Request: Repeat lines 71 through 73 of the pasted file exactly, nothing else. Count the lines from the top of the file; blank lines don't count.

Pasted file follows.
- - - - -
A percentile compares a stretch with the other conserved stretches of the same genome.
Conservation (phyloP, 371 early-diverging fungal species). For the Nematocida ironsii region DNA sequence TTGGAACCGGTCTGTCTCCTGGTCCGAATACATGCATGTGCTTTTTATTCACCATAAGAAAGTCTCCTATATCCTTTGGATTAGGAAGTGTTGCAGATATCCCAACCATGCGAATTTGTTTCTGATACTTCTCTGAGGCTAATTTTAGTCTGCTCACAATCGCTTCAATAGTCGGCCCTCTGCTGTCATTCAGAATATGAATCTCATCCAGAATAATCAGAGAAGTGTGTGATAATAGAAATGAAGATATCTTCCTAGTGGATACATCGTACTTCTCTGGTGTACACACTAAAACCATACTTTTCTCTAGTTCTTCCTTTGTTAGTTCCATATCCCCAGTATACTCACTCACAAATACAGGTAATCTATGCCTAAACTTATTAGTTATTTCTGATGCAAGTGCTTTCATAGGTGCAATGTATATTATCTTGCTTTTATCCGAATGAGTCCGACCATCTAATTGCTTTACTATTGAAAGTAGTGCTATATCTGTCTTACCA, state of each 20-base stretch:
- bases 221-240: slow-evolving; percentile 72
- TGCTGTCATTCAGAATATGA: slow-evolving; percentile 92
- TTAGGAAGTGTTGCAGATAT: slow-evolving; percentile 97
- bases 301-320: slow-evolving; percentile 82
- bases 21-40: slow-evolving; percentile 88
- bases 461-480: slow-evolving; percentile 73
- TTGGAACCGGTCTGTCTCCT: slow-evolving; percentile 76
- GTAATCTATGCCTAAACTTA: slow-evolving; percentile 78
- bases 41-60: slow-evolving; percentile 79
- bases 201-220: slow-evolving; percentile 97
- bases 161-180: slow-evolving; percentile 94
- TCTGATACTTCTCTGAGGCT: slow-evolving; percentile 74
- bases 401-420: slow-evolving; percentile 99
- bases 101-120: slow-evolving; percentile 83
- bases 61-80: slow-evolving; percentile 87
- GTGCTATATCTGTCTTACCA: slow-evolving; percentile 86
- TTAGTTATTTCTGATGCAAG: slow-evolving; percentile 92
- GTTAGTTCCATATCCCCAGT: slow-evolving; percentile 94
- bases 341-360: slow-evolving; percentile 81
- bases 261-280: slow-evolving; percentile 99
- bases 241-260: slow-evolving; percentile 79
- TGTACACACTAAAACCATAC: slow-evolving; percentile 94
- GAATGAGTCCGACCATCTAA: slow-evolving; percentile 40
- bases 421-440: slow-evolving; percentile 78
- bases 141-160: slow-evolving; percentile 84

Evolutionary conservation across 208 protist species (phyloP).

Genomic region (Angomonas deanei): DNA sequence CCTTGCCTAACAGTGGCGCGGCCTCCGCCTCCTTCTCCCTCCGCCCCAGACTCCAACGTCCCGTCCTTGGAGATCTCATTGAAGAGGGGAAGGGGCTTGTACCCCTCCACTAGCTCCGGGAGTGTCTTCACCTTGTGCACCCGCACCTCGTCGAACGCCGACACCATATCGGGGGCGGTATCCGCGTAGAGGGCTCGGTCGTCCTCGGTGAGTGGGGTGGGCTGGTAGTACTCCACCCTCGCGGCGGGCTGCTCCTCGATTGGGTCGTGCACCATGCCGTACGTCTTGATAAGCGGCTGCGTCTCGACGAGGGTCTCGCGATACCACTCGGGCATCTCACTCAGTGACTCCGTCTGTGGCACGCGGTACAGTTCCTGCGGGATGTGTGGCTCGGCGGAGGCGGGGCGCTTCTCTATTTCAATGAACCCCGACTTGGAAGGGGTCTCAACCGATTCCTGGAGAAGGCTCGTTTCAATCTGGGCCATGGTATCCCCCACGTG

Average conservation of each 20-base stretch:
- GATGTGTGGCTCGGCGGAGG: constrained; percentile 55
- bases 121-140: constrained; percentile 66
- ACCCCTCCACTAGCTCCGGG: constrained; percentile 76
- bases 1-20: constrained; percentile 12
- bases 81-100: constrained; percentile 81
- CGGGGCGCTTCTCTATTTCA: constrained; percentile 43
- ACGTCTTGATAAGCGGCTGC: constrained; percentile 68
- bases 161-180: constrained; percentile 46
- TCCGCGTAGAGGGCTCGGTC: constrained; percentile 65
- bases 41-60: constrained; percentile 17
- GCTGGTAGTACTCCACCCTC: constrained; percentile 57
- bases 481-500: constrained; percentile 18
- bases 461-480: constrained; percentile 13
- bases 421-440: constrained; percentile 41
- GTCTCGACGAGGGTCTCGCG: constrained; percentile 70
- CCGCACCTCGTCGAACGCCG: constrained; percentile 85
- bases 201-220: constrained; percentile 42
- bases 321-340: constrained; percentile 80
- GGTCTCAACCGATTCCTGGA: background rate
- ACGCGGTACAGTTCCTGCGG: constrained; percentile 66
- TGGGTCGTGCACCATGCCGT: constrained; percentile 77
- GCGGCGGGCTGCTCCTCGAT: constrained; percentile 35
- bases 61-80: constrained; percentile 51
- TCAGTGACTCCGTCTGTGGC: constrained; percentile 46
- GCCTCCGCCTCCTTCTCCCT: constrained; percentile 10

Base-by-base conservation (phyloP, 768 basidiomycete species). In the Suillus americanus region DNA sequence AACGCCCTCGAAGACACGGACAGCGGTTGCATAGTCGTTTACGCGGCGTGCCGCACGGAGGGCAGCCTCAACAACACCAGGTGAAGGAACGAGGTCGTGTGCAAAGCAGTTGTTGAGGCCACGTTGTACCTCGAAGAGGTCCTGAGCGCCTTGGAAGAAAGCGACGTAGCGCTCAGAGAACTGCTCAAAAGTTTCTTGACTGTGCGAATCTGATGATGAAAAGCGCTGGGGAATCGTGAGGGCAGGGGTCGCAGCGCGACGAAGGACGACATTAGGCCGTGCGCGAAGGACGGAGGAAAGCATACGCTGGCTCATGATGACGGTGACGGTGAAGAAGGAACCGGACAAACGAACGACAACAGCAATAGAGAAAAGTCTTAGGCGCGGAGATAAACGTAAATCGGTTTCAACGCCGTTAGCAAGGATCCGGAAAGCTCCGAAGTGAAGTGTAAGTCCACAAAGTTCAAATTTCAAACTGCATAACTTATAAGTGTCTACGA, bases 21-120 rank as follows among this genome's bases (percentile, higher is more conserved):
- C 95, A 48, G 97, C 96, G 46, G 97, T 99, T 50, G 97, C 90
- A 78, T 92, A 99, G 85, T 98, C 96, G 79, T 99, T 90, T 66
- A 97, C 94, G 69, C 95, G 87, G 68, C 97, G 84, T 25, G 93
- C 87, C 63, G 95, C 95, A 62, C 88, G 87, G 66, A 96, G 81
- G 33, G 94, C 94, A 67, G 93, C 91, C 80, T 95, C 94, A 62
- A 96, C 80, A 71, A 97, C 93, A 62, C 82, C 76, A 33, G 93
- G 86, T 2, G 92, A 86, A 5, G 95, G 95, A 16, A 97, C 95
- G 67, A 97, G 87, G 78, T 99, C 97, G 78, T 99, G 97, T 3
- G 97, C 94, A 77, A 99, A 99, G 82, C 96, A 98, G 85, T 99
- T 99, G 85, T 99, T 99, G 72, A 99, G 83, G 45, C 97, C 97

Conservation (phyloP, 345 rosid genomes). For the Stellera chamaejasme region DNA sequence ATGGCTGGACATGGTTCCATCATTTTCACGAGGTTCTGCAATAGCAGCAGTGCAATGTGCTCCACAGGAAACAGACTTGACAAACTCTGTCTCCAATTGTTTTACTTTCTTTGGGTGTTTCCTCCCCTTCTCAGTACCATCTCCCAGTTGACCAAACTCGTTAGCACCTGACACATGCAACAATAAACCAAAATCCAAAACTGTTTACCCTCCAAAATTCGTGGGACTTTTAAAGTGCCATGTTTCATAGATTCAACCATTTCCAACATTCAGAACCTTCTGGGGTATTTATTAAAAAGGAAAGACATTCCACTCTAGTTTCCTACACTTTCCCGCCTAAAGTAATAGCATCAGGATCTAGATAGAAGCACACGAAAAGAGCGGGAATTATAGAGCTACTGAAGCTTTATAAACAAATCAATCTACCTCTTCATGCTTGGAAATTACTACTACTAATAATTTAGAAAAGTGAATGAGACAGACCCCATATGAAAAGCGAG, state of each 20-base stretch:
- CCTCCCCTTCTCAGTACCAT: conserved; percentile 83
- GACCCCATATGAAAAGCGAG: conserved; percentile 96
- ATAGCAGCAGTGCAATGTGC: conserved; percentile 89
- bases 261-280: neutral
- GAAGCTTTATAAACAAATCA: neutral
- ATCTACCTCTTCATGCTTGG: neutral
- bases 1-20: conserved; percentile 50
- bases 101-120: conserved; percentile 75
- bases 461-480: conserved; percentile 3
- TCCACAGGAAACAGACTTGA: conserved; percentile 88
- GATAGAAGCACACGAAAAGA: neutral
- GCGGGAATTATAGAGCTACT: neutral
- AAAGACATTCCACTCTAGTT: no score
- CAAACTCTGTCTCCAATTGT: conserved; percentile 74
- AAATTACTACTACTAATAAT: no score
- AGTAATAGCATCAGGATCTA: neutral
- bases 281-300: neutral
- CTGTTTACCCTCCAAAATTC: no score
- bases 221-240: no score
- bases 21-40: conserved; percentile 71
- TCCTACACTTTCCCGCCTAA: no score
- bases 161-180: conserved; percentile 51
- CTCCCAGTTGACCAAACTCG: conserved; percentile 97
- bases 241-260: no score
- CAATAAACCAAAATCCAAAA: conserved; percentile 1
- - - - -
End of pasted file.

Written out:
- bases 261-280: neutral
- GAAGCTTTATAAACAAATCA: neutral
- ATCTACCTCTTCATGCTTGG: neutral